My grandfather’s wartime memoir was treated almost like a family secret. I’d heard a rumor or two about it, and his obituary confirmed its existence, but I had never seen it. My parents did not have a copy. It didn’t appear to be on my grandparents’ shelves either. So when a family friend gave me a copy a year after he died, I was curious. I wanted the chance hear his voice. By the time I was a child, multiple sclerosis had wrecked his body and brain. Every time I saw him, he seemed to have lost more of his human shape, like a melting snowman. I remember him as more of a presence than a person, parked on the porch in his scooter or wheelchair, a vacant expression on his face while I did cartwheels to try to get his attention. He was like the past itself, affecting everyone in ways that no one would or could explain.
When I first read the book, a decade ago, I thought I knew why the book embarrassed him. It was bad. Perhaps I should have expected as much from the title, Ambulance in Africa: he had clearly read too much Hemingway. Evan Thomas II was 20 when he dropped out of Princeton to join the American Field Service, a month before Pearl Harbor, and 23 when he wrote the book. You can tell. Mostly, he recounts his adventures dodging bombs, meeting brave men, and eating a lot of bully beef. The high point comes during a novice boxing tournament aboard a troop transport ship, when he’s awarded “best loser.” He ends by summing up the morals of the story in a series of earnest non-sequiturs, mostly having to do with tolerance. The book told me only two things about him: where he got that huge tattoo of a snake etched on his forearm (Bombay), and that he was so painfully—almost selfishly—self-deprecating.
It can be strange to read the writing of a family member. One looks for a hero and for oneself. (One hopes the impressions will overlap!) Often, though, the experience is so unsettling. Where I looked for wisdom, certainty, and bravery, I found an uneasy mix of swagger, confusion, and apology. Partly, this was generational. Men like my grandfather were discouraged from starting sentences with “the Big ‘I’,” as the elder George Bush used to call the first-person pronoun. I knew from my father that when someone—often himself—acted selfishly, my grandfather would joke, “Pull up the ladder, I’m aboard!” He had a way of puncturing pride by calling attention to it. He also liked to say, without a trace of self-consciousness, “To thine own self be true.” Like many people of his time and outlook, and certainly like many members of his family (his socialist father, Norman Thomas, was forever running for president), my grandfather had a fraught relationship with his ego.
It can be strange to read the writing of a family member. One looks for a hero and for oneself. (One hopes the impressions will overlap!) Often, though, the experience is so unsettling.
But the anxious tone was not merely due to the mores of his time. When I picked up Ambulance in Africa again a few months ago, while writing a book about my great-grandfather’s family during the First World War, I knew the story behind it. My grandfather’s uncle, after whom he was named, had been a conscientious objector during World War I, and in the fall of 1941 the elder Evan was the chairman of the War Resisters League. His father, Norman, had been a pacifist and was again speaking out against the United States’ entry into the war.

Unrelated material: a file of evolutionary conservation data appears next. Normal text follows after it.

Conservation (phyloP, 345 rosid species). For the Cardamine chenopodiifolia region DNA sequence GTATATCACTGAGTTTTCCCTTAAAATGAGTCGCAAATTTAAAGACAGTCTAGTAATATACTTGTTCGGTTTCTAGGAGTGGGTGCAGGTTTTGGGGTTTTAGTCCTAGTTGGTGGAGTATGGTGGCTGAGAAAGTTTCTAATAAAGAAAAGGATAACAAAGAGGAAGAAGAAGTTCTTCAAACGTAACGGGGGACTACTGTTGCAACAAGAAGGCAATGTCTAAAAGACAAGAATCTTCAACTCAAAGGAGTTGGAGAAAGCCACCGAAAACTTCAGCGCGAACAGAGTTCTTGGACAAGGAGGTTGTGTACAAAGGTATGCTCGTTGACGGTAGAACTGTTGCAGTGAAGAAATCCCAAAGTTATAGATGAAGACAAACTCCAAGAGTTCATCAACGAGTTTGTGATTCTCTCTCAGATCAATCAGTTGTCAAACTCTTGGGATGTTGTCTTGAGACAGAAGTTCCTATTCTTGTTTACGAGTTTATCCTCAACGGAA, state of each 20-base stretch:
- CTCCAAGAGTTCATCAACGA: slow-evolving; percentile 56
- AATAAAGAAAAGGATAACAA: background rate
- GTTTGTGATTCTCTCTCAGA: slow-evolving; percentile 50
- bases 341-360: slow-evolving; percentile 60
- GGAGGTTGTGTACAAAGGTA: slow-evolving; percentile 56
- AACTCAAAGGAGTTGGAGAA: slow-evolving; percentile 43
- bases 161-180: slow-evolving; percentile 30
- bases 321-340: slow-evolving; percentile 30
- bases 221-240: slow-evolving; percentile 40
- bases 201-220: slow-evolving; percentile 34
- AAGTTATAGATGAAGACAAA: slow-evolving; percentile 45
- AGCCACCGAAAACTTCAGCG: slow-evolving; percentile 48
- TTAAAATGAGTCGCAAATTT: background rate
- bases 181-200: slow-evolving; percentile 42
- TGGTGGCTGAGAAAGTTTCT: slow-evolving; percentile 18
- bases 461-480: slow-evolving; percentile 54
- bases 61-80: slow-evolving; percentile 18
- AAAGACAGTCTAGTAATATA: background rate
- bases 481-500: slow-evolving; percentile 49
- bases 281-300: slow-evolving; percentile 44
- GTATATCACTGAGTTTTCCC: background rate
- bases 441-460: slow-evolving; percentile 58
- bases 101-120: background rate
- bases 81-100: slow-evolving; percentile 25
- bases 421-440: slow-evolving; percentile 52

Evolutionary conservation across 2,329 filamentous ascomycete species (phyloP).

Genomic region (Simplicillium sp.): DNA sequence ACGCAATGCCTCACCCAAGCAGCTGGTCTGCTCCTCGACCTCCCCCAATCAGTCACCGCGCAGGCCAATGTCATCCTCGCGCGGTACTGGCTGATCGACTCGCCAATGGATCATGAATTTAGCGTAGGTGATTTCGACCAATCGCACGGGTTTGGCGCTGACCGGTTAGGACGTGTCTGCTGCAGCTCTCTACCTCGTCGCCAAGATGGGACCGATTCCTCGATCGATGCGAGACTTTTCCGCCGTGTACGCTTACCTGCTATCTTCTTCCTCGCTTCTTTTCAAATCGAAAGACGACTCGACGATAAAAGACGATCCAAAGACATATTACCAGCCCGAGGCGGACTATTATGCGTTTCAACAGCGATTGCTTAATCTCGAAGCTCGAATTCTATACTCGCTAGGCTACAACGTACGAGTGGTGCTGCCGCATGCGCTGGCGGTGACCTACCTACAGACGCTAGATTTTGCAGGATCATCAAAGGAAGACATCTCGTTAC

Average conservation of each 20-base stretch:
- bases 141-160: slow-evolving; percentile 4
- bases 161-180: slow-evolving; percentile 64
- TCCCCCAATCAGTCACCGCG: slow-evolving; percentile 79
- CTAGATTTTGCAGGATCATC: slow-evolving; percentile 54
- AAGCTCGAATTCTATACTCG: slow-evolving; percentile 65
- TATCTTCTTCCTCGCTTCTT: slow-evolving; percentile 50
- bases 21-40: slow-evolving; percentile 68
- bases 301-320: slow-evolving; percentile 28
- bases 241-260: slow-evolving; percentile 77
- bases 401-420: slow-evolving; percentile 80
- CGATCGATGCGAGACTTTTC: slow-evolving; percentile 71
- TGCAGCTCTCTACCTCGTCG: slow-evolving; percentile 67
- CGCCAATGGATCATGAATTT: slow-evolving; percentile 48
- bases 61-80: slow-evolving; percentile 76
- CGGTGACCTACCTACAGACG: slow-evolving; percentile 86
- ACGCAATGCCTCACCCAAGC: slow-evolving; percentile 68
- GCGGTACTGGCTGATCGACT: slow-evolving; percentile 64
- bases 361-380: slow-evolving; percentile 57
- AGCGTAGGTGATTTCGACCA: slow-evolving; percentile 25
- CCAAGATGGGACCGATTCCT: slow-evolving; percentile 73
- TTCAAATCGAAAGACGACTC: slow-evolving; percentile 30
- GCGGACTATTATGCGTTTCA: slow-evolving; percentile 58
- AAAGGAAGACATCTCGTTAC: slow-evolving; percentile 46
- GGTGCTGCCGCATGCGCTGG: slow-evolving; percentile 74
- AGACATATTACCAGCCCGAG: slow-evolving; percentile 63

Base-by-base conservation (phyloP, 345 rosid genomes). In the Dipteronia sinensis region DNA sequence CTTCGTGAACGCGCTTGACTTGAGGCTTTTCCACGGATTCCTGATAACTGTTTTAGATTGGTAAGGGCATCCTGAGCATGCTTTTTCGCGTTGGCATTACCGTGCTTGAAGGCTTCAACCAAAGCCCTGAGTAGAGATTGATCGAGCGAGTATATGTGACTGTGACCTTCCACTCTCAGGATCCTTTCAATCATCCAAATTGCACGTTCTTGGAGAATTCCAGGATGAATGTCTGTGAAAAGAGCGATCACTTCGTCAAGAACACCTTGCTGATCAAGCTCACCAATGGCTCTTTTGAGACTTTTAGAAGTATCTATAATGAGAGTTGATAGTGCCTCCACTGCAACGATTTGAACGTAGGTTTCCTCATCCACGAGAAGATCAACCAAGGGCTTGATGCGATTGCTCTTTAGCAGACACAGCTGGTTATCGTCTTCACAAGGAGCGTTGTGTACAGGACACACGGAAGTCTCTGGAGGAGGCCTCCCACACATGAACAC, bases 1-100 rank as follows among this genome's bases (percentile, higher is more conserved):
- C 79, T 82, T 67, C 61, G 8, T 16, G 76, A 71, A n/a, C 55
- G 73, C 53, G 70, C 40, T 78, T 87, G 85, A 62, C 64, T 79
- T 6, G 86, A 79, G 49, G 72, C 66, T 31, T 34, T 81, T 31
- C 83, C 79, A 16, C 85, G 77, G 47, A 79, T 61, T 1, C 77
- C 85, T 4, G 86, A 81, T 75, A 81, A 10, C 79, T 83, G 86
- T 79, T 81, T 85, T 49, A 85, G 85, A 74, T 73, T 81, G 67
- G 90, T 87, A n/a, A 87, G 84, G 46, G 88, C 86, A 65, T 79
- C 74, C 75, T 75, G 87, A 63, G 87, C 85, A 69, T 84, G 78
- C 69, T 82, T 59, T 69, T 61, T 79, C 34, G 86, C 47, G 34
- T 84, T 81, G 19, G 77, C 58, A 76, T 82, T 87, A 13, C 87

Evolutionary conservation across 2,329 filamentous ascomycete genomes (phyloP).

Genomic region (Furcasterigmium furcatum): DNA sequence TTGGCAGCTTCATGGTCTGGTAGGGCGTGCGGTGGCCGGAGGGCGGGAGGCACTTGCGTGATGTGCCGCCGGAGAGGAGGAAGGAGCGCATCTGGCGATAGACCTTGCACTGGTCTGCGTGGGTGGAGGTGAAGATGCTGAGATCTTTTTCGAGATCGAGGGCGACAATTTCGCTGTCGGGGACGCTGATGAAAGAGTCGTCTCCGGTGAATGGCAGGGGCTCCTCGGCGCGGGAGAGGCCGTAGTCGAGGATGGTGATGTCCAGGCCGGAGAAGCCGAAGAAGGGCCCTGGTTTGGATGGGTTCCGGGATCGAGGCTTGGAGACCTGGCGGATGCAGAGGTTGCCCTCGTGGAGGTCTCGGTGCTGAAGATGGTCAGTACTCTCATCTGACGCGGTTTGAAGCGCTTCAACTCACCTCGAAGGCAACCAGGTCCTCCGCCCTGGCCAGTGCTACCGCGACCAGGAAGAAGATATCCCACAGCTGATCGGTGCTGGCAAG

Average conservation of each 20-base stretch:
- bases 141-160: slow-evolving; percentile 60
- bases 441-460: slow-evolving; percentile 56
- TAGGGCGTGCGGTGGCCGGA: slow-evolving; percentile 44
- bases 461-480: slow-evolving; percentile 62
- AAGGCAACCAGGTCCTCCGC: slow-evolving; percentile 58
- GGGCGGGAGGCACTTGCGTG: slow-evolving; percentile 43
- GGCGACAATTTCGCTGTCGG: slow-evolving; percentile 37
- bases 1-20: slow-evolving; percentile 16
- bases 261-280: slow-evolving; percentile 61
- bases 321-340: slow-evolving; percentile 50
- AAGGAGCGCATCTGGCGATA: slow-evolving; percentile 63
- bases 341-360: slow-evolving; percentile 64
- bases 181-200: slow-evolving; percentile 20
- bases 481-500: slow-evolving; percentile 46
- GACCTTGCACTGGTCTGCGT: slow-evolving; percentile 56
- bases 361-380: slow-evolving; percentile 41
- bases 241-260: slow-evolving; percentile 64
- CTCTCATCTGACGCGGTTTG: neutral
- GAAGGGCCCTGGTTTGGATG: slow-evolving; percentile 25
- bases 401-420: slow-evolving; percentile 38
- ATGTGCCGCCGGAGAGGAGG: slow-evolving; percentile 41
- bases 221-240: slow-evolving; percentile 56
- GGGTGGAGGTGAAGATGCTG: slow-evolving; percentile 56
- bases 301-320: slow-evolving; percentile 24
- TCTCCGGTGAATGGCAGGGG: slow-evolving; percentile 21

Time, not friendly to the socialist, gleefully reported a rift within the Thomas family. It was vigorously denied. In fact, Norman had given his son his blessing. “In a cruel and ugly world you never made you’ve chosen what is, for you, the best possible course,” Norman wrote to him. Evan, for his part, clearly tried to make his antiwar father proud. Even the morals he draws from his wartime experience echo his father’s convictions, sometimes oddly. (At one point he describes his overwhelming admiration for a West African hotel keeper who tells him “the governments of the world” should cooperate in developing natural resources for a “better universal standard of living.”)
We are expected to judge writing by its quality, to take books on their own terms. In that light, Ambulance in Africa is mostly a failure, and my grandfather (who went on to become a book editor) was right to be embarrassed by it. Any critic would conclude that the experience does not justify a memoir, and the prose doesn’t either. But it’s impossible for a granddaughter to be an objective critic. Nor should she be. It’s precisely in its confusions that the book has value. It’s the story of a kid battling with competing expectations and desires, conflicting stories of how the world looks and how it should be. He was a snobby Princeton senior who distrusted his own snobbery.
He wanted to be a hero and also humble. He wanted to be his father’s son, and also to make his own way. He thought war wrong and also right. It is no wonder he could not find the balance between self-effacement and self-promotion.
Evan could never justify himself by writing an account of his experience, any more than a descendent could justify herself by reading it. What’s not said overwhelms what is. Evan doesn’t mention his family at all in his book. He ignores the real story. By itself, the memoir doesn’t say anything worthwhile about World War II or what he thought and felt about it. But Ambulance in Africa doesn’t exist by itself. It’s part of a family narrative, and ignoring the real story is what family narratives do. Conflicts between fathers and sons, or sisters and brothers—or within oneself—aren’t resolved, they’re lived with. Lives aren’t justified, and neither is love. Neither was that memoir, but to his granddaughter that turned out to be beside the point.